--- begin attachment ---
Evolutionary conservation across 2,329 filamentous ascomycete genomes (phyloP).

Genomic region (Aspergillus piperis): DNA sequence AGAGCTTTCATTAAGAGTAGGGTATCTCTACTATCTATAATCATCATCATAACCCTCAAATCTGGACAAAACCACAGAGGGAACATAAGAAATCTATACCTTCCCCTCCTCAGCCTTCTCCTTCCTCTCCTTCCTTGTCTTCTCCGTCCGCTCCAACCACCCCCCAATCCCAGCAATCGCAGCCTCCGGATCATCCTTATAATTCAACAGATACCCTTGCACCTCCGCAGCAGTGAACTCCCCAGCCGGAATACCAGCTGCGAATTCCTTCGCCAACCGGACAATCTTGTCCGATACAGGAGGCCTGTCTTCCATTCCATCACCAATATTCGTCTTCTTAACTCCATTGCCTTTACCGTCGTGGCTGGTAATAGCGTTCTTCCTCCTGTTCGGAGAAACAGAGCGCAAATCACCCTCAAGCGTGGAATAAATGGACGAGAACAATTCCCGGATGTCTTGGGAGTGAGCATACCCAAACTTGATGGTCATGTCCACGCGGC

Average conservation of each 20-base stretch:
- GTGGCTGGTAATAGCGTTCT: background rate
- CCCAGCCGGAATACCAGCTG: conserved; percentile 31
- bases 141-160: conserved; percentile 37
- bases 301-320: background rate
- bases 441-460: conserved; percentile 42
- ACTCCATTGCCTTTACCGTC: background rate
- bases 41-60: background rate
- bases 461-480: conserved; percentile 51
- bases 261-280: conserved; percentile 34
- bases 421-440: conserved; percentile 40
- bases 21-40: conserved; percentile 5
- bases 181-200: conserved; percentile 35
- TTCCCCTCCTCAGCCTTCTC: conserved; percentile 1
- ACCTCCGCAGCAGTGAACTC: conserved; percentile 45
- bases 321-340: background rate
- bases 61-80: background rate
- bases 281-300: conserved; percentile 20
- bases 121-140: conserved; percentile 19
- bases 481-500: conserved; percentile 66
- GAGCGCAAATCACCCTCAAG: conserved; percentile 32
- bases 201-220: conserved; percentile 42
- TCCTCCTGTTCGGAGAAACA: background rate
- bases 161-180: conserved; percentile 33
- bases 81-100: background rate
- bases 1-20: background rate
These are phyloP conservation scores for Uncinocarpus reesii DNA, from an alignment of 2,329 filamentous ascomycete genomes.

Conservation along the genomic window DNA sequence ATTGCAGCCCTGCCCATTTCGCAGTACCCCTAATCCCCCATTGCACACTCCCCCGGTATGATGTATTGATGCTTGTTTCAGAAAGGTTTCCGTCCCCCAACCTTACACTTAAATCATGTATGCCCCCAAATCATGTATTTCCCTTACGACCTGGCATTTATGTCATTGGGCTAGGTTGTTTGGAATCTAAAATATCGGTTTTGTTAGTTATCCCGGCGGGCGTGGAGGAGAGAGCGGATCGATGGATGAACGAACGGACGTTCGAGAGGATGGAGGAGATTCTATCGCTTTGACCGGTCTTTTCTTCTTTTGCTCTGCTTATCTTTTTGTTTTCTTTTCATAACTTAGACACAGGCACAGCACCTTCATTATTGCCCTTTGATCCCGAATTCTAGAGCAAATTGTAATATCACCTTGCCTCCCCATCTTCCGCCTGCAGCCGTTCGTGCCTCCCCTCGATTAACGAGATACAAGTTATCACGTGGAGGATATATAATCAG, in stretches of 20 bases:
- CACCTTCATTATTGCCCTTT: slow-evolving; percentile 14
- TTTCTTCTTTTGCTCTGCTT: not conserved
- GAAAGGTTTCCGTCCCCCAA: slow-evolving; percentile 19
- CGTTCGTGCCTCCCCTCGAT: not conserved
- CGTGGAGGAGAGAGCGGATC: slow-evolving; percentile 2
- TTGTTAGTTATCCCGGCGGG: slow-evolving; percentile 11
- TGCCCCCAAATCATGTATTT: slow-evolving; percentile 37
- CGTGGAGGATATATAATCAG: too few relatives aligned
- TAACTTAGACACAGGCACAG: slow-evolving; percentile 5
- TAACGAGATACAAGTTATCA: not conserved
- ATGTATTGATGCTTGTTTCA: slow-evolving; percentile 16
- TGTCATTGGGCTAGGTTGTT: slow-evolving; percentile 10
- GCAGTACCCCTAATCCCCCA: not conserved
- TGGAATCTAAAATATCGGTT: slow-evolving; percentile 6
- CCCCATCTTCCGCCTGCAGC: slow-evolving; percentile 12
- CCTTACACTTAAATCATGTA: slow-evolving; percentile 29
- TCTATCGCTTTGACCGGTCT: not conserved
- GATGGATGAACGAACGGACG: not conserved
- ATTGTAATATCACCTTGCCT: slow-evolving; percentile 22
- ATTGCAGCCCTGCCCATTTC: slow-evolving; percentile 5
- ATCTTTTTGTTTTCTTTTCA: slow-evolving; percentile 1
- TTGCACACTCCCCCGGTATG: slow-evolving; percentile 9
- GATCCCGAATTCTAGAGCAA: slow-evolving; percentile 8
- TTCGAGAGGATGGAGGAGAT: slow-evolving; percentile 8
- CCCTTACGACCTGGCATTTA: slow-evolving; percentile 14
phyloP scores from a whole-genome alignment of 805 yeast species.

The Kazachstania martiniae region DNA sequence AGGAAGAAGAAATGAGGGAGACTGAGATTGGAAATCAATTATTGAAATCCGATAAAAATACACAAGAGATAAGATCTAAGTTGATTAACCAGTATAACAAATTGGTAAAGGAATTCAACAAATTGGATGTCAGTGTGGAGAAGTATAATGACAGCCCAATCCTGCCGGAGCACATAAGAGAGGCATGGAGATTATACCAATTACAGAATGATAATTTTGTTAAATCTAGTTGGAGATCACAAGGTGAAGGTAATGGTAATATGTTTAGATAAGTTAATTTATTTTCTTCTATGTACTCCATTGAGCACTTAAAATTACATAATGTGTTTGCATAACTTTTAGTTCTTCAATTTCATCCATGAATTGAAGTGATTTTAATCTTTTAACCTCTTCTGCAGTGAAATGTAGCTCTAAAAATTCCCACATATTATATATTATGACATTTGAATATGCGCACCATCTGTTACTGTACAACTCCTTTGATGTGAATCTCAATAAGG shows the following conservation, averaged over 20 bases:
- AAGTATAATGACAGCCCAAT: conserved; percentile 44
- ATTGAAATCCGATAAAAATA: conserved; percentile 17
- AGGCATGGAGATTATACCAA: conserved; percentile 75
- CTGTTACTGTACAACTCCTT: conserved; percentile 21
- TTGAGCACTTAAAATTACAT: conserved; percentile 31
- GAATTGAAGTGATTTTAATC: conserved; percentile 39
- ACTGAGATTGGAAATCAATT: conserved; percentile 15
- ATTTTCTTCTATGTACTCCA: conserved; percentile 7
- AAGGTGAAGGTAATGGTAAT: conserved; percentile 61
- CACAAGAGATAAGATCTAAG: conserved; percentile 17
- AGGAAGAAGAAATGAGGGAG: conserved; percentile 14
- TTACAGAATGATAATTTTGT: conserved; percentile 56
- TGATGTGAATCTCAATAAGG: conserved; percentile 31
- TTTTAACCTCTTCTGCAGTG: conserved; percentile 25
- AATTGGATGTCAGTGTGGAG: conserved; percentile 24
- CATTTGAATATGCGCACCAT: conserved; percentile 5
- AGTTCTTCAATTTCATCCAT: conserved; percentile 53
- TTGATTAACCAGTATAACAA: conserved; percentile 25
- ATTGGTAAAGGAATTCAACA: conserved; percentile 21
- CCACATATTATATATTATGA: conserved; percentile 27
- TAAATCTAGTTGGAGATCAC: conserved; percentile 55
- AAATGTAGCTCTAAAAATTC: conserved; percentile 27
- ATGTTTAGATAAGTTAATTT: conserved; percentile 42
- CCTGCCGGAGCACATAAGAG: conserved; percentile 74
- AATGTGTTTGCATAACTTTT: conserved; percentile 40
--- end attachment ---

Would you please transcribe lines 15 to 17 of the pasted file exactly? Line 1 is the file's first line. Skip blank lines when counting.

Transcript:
- bases 181-200: conserved; percentile 35
- TTCCCCTCCTCAGCCTTCTC: conserved; percentile 1
- ACCTCCGCAGCAGTGAACTC: conserved; percentile 45